CHAPTER III
THE CLASSIC AGE OF BRITISH EMPIRICISM

I HAVE so far loosely linked the terms 'empiricism' and 'positivism' to express a general philosophic, or allegedly philosophic, attitude. Plato, aptly foreshadowing the television screen in the well-known simile of Republic VII, describes it allegorically but with striking accuracy. 'Suppose', he says, "that the prisoners had had among themselves a system of honours and commendations, that prizes were awarded to the man with the keenest eye for the passing objects and the best memory for which usually came first, which second, and which together, and who could most effectively conjecture from them what was likely to come in the future....'1 Here precisely is the economic observer. It will be remembered that the prisoners, chained by the legs and neck, can see nothing but the shadows thrown on the cave wall in front of them by the invisible fire behind them, shadows of themselves and of each other, and shadows of human and animal images and of miscellaneous artifacts which the passers by hold up above the level of a wall crossing the cave between the fire and the backs of the prisoners; 0and that the prisoners hear only echoes of the voices of the passers by, which (together, clearly, with the sounds of their own voices) they attribute to the anthropoid shadows on the wall in front of them.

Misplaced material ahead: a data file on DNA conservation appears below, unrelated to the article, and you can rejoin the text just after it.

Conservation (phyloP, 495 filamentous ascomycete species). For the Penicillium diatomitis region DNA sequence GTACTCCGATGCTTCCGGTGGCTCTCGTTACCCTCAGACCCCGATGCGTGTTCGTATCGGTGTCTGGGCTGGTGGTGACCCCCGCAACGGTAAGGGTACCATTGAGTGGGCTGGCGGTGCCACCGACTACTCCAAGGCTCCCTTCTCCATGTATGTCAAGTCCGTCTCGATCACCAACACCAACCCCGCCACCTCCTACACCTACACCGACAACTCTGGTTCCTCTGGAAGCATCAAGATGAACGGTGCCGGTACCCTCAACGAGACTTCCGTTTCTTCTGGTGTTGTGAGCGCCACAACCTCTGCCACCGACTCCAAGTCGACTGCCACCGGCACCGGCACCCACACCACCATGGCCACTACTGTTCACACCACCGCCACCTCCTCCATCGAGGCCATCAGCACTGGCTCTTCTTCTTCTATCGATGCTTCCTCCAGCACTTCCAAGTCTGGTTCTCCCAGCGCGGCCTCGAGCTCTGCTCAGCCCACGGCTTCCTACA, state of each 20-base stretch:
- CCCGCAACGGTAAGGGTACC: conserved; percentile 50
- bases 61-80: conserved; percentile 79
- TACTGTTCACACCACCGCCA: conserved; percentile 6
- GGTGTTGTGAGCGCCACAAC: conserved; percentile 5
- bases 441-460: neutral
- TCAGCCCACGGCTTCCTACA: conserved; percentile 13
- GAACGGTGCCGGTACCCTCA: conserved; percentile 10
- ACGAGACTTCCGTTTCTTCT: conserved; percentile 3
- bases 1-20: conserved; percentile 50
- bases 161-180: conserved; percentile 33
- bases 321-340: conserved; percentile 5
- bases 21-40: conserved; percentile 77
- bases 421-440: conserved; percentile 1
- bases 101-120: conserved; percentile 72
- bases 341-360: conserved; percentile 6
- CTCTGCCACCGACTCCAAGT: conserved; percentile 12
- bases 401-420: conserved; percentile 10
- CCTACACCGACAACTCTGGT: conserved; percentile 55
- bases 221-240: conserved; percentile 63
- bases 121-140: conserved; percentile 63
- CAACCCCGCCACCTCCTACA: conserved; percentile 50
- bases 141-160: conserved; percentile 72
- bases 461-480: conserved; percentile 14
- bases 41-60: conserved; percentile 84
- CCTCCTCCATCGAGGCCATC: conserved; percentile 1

The Oxford English Dictionary explains philosophical empiricism as 'the theory which regards experience as the only source of knowledge'. It defines 'positivism', a name invented by Comte about a hundred years ago, as 'a system of philosophy which recognizes only positive facts and observable phenomena, with the objective relations of these and the laws which determine them, abandoning all inquiry into cause or ultimate origin'. Once more we meet the economic observer.

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1
Republic, 516 C and D.

-48-

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